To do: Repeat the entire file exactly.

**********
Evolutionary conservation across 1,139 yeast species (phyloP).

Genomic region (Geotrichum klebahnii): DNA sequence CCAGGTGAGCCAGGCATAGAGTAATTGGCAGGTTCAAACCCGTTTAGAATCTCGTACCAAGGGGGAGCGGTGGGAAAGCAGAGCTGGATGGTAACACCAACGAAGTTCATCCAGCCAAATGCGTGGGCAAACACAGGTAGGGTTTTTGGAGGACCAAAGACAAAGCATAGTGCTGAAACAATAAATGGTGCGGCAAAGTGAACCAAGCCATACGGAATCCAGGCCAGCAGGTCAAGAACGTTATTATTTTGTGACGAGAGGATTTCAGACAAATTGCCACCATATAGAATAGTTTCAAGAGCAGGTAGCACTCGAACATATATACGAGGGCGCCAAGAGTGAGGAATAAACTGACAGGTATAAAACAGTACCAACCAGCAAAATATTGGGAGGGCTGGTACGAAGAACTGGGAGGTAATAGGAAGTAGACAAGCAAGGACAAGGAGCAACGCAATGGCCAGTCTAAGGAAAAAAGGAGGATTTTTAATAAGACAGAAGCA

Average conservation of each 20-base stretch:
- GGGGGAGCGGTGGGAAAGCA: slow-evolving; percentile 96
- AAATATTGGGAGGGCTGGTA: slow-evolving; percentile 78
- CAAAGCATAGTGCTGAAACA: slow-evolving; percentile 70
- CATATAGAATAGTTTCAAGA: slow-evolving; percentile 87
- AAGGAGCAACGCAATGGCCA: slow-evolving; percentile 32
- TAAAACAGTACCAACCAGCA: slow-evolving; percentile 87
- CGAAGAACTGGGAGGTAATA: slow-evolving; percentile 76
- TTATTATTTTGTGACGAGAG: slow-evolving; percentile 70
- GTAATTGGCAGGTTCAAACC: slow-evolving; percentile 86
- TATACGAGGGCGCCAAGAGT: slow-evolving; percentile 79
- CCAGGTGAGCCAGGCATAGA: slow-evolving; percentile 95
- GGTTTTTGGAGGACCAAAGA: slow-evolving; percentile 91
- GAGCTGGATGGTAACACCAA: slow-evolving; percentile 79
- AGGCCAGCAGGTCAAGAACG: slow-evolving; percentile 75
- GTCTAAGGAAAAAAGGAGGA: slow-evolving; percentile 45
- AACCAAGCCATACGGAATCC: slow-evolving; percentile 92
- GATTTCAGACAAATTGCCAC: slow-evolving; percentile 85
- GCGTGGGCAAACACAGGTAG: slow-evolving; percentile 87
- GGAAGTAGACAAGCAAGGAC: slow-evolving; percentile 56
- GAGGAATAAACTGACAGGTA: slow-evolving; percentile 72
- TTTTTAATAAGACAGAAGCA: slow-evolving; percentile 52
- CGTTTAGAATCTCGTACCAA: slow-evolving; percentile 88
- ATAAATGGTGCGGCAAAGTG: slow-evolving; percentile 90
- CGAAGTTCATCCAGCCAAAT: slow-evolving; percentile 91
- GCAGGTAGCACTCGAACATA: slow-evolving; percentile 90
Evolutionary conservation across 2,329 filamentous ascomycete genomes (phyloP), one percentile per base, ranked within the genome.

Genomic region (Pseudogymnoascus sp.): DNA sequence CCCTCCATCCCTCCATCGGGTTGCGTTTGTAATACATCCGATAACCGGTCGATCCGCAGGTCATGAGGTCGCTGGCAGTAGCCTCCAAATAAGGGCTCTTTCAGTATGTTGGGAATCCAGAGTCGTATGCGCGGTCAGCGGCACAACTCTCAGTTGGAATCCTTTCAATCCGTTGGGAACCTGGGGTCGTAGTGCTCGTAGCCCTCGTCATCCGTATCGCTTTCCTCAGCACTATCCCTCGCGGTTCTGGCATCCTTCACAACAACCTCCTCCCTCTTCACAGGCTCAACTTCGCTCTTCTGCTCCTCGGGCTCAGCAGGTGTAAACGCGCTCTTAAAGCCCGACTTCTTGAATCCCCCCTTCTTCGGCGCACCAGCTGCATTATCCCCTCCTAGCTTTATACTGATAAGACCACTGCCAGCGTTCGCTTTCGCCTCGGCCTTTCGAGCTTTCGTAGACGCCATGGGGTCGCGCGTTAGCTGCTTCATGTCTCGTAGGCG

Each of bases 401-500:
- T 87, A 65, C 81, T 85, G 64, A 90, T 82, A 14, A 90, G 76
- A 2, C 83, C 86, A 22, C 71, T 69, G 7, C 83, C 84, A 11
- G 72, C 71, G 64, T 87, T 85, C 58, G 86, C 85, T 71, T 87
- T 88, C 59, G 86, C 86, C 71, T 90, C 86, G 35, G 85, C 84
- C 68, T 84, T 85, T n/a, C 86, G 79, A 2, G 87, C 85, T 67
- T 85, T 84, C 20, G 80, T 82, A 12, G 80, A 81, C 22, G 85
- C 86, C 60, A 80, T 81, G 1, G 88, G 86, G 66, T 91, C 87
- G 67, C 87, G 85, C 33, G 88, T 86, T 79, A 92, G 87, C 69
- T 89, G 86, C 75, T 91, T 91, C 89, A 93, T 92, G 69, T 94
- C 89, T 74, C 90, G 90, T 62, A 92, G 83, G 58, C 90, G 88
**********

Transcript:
Evolutionary conservation across 1,139 yeast species (phyloP).

Genomic region (Geotrichum klebahnii): DNA sequence CCAGGTGAGCCAGGCATAGAGTAATTGGCAGGTTCAAACCCGTTTAGAATCTCGTACCAAGGGGGAGCGGTGGGAAAGCAGAGCTGGATGGTAACACCAACGAAGTTCATCCAGCCAAATGCGTGGGCAAACACAGGTAGGGTTTTTGGAGGACCAAAGACAAAGCATAGTGCTGAAACAATAAATGGTGCGGCAAAGTGAACCAAGCCATACGGAATCCAGGCCAGCAGGTCAAGAACGTTATTATTTTGTGACGAGAGGATTTCAGACAAATTGCCACCATATAGAATAGTTTCAAGAGCAGGTAGCACTCGAACATATATACGAGGGCGCCAAGAGTGAGGAATAAACTGACAGGTATAAAACAGTACCAACCAGCAAAATATTGGGAGGGCTGGTACGAAGAACTGGGAGGTAATAGGAAGTAGACAAGCAAGGACAAGGAGCAACGCAATGGCCAGTCTAAGGAAAAAAGGAGGATTTTTAATAAGACAGAAGCA

Average conservation of each 20-base stretch:
- GGGGGAGCGGTGGGAAAGCA: slow-evolving; percentile 96
- AAATATTGGGAGGGCTGGTA: slow-evolving; percentile 78
- CAAAGCATAGTGCTGAAACA: slow-evolving; percentile 70
- CATATAGAATAGTTTCAAGA: slow-evolving; percentile 87
- AAGGAGCAACGCAATGGCCA: slow-evolving; percentile 32
- TAAAACAGTACCAACCAGCA: slow-evolving; percentile 87
- CGAAGAACTGGGAGGTAATA: slow-evolving; percentile 76
- TTATTATTTTGTGACGAGAG: slow-evolving; percentile 70
- GTAATTGGCAGGTTCAAACC: slow-evolving; percentile 86
- TATACGAGGGCGCCAAGAGT: slow-evolving; percentile 79
- CCAGGTGAGCCAGGCATAGA: slow-evolving; percentile 95
- GGTTTTTGGAGGACCAAAGA: slow-evolving; percentile 91
- GAGCTGGATGGTAACACCAA: slow-evolving; percentile 79
- AGGCCAGCAGGTCAAGAACG: slow-evolving; percentile 75
- GTCTAAGGAAAAAAGGAGGA: slow-evolving; percentile 45
- AACCAAGCCATACGGAATCC: slow-evolving; percentile 92
- GATTTCAGACAAATTGCCAC: slow-evolving; percentile 85
- GCGTGGGCAAACACAGGTAG: slow-evolving; percentile 87
- GGAAGTAGACAAGCAAGGAC: slow-evolving; percentile 56
- GAGGAATAAACTGACAGGTA: slow-evolving; percentile 72
- TTTTTAATAAGACAGAAGCA: slow-evolving; percentile 52
- CGTTTAGAATCTCGTACCAA: slow-evolving; percentile 88
- ATAAATGGTGCGGCAAAGTG: slow-evolving; percentile 90
- CGAAGTTCATCCAGCCAAAT: slow-evolving; percentile 91
- GCAGGTAGCACTCGAACATA: slow-evolving; percentile 90
Evolutionary conservation across 2,329 filamentous ascomycete genomes (phyloP), one percentile per base, ranked within the genome.

Genomic region (Pseudogymnoascus sp.): DNA sequence CCCTCCATCCCTCCATCGGGTTGCGTTTGTAATACATCCGATAACCGGTCGATCCGCAGGTCATGAGGTCGCTGGCAGTAGCCTCCAAATAAGGGCTCTTTCAGTATGTTGGGAATCCAGAGTCGTATGCGCGGTCAGCGGCACAACTCTCAGTTGGAATCCTTTCAATCCGTTGGGAACCTGGGGTCGTAGTGCTCGTAGCCCTCGTCATCCGTATCGCTTTCCTCAGCACTATCCCTCGCGGTTCTGGCATCCTTCACAACAACCTCCTCCCTCTTCACAGGCTCAACTTCGCTCTTCTGCTCCTCGGGCTCAGCAGGTGTAAACGCGCTCTTAAAGCCCGACTTCTTGAATCCCCCCTTCTTCGGCGCACCAGCTGCATTATCCCCTCCTAGCTTTATACTGATAAGACCACTGCCAGCGTTCGCTTTCGCCTCGGCCTTTCGAGCTTTCGTAGACGCCATGGGGTCGCGCGTTAGCTGCTTCATGTCTCGTAGGCG

Each of bases 401-500:
- T 87, A 65, C 81, T 85, G 64, A 90, T 82, A 14, A 90, G 76
- A 2, C 83, C 86, A 22, C 71, T 69, G 7, C 83, C 84, A 11
- G 72, C 71, G 64, T 87, T 85, C 58, G 86, C 85, T 71, T 87
- T 88, C 59, G 86, C 86, C 71, T 90, C 86, G 35, G 85, C 84
- C 68, T 84, T 85, T n/a, C 86, G 79, A 2, G 87, C 85, T 67
- T 85, T 84, C 20, G 80, T 82, A 12, G 80, A 81, C 22, G 85
- C 86, C 60, A 80, T 81, G 1, G 88, G 86, G 66, T 91, C 87
- G 67, C 87, G 85, C 33, G 88, T 86, T 79, A 92, G 87, C 69
- T 89, G 86, C 75, T 91, T 91, C 89, A 93, T 92, G 69, T 94
- C 89, T 74, C 90, G 90, T 62, A 92, G 83, G 58, C 90, G 88